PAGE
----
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The Library of Congress announced last week that Philip Levine, 83 and known for his big-hearted poems about working-class Detroit, is the new poet laureate. He succeeds W.S. Merwin, wrote Charles McGrath in the New York Times.
According to James Billington, the librarian of Congress, he was selected from a long list of nominees.
“I find him an extraordinary discovery because he introduced me to a whole new world I hadn’t connected to in poetry before.”
He’s the laureate, if you like, of the industrial heartland. I don’t know that in other countries you get poetry of that quality about the ordinary workingman.
Referring to Levine’s ironic and self-effacing nature, Billington says that wasn’t a factor in the choice.
…[B]ut he doesn’t seem to have that element of posing we all suffer from to one degree or another. He has that well under control.
This will make Mr. Levine one of the oldest laureates. He is the author of 20 collections of poems. He won the 1995 Pulitzer Prize for his book “The Simple Truth.”
Levine spoke on the phone with the McGrath and said “I feel pretty good.” He’s still writing, he says and he finds great inspiration these days in the poetry of Thomas Hardy.
Levine grew up in Detroit, back when it was still a “vital city,” he says. His parents were Russian immigrants, who for some reason told him he was of Spanish ancestry. As a young man he was fascinated with Spanish anarchism and the Spanish Civil War, which still turn up in his poems.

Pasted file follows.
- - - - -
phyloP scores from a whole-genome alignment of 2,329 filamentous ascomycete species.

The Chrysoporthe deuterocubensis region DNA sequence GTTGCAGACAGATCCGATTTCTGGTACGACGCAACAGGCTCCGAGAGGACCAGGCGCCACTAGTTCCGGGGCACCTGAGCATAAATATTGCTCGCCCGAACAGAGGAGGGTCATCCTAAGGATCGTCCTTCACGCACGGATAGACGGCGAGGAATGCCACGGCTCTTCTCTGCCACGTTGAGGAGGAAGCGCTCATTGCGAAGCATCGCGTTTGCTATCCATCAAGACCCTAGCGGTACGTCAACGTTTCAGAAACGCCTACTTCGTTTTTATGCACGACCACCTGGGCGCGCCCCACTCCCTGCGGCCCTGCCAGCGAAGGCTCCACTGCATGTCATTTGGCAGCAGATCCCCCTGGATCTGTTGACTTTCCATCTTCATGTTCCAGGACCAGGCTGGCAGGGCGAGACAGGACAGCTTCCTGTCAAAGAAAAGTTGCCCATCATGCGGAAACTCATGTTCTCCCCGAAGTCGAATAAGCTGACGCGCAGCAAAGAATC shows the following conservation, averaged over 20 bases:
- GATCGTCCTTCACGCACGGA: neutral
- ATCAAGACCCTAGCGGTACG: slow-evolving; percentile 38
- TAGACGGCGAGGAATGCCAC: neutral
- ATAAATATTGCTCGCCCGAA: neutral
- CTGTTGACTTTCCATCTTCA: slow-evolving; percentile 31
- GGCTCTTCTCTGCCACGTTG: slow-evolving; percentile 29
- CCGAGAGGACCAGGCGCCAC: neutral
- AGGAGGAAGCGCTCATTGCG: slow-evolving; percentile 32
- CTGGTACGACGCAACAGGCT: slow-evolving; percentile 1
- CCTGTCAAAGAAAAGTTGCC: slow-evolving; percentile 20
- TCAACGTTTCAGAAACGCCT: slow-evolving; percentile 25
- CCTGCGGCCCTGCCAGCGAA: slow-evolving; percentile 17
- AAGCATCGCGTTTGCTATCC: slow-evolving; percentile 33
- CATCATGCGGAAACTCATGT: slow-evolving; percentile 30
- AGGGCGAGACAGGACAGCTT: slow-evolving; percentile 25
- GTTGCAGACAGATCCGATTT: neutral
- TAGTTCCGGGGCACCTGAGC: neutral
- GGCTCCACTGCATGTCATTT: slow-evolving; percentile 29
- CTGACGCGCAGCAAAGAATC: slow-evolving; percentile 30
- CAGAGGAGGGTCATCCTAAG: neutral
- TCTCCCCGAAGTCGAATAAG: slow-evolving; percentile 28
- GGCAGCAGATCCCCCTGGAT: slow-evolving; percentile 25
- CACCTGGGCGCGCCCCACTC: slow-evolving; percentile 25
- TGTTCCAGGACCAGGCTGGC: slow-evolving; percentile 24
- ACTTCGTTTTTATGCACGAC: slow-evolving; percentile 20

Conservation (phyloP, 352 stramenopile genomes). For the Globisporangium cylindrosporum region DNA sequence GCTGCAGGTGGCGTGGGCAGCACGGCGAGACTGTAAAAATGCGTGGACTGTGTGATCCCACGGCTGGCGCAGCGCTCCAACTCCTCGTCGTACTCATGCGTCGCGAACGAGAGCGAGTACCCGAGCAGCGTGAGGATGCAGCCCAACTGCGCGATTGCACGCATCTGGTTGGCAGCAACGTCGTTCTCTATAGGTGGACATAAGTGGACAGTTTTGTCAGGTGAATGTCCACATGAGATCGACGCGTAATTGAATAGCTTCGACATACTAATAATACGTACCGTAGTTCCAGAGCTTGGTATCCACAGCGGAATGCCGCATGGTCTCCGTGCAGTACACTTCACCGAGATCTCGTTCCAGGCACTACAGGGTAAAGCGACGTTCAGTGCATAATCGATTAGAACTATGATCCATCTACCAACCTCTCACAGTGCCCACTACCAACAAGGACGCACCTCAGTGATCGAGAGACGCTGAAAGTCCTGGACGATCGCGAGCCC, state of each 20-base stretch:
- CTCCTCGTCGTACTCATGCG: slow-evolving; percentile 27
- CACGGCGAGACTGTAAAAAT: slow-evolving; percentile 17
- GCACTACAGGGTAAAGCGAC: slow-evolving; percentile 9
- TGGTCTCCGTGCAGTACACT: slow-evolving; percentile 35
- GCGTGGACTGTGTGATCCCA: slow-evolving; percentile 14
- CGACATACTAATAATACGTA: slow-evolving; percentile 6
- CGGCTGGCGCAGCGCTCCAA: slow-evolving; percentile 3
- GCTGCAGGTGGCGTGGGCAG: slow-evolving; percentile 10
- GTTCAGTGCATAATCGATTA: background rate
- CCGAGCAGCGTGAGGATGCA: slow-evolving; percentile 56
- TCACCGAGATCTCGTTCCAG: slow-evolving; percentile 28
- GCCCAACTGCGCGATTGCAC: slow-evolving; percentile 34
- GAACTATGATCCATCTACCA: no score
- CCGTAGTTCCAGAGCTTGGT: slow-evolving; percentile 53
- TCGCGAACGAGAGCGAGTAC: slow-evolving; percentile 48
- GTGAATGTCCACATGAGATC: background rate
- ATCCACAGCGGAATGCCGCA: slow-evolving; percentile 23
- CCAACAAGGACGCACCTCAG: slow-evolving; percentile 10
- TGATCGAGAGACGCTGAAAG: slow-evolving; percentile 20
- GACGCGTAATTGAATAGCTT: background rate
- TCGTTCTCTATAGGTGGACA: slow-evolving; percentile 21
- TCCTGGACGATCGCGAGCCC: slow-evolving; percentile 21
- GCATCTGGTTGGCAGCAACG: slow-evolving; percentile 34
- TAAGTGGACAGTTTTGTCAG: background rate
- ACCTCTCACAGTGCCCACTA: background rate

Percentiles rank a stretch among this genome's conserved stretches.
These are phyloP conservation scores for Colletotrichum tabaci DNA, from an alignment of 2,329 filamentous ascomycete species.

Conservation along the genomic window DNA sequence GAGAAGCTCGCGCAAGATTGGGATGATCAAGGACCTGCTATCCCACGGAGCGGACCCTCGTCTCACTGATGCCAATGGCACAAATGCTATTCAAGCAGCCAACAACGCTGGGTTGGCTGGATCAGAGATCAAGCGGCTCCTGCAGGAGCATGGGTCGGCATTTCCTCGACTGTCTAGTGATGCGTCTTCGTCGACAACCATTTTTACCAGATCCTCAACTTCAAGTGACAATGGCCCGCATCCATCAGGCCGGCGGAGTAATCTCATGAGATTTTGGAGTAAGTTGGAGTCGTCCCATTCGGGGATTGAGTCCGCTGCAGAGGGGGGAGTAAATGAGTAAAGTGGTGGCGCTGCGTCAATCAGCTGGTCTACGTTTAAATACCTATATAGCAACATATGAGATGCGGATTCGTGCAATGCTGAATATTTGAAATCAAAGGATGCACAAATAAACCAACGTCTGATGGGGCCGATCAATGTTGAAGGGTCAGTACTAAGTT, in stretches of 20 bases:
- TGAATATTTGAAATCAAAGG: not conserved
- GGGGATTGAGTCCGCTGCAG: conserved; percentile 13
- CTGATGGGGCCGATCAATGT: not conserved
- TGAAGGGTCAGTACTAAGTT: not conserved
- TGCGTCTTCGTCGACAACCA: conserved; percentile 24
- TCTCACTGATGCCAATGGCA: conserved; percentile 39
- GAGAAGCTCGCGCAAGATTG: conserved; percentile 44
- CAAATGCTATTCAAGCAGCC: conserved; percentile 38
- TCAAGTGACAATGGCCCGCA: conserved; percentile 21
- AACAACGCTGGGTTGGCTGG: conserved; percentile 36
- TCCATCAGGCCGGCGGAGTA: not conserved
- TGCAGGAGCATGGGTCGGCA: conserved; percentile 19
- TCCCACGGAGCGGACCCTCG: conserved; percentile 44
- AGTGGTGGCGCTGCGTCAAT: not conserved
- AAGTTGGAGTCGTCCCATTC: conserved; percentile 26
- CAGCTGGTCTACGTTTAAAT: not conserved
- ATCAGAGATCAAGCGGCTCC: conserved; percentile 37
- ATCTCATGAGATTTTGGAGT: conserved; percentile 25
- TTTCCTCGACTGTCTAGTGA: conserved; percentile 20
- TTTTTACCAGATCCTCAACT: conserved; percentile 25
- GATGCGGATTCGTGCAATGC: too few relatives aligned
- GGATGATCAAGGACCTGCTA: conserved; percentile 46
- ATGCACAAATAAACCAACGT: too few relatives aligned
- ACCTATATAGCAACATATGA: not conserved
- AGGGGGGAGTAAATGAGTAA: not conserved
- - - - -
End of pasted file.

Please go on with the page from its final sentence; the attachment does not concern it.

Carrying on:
After his father died when Philip was 5, the family was nearly destitute, and before taking up poetry he had a succession of difficult jobs. He built transmissions for Cadillac, worked in the Chevrolet gear and axle factory, drove a truck for Railway Express.
His early poems, written often in narrow, seven-syllable lines, were “gritty, hard-nosed evocations of the lives of working people and their neighborhoods,” writes McGrath.
The subject matter hasn’t changed, but the lines have lengthened and the edge has softened. Lately the poems are narrative, anecdotal elegies for that vanished working-class world.
Can you taste / what I’m saying? It is onions or potatoes, a pinch / of simple salt, the wealth of melting butter, it is obvious, / it stays in the back of your throat like a truth / you never uttered because the time was always wrong…
The early poems were more formal than the ones he writes now. As a young man he studied with formalists: Lowell, Berryman, Yvor Winters. But also, he says, he did it to compensate for the formlessness of his life back then.
The looseness and freedom came about when he brought order to his life, he asserts. Sometime in his 40s, he was struck by tenderness in the poetry of others and thought, “Why isn’t there more tenderness in my own work?”
His late poems have that tenderness. There is also a Hardyesque humbleness. A 1999 poem is called “He Would Never Use One Word Where None Would Do.”
He hadn’t aspired to be poet laureate, he says. But he’s pleased that the honor has come his way after a very long career. Given the distinction of the work produced by most of the previous poets laureate, he embraces the title.
My editor was thrilled, and my wife jumped for joy. She hasn’t done that in a while.
source: Charles McGrath’s article in the New York Times. For the complete article, visit http://www.nytimes.com/2011/08/10/books/philip-levine-is-to-be-us-poet-laureate.html?_r=1&scp=2&sq=charles%20McGrath&st=cse
The book to buy if you haven’t read Levine, says Dwight Garner in a related article, is “What Work Is,” which won a National Book Award in 1991.
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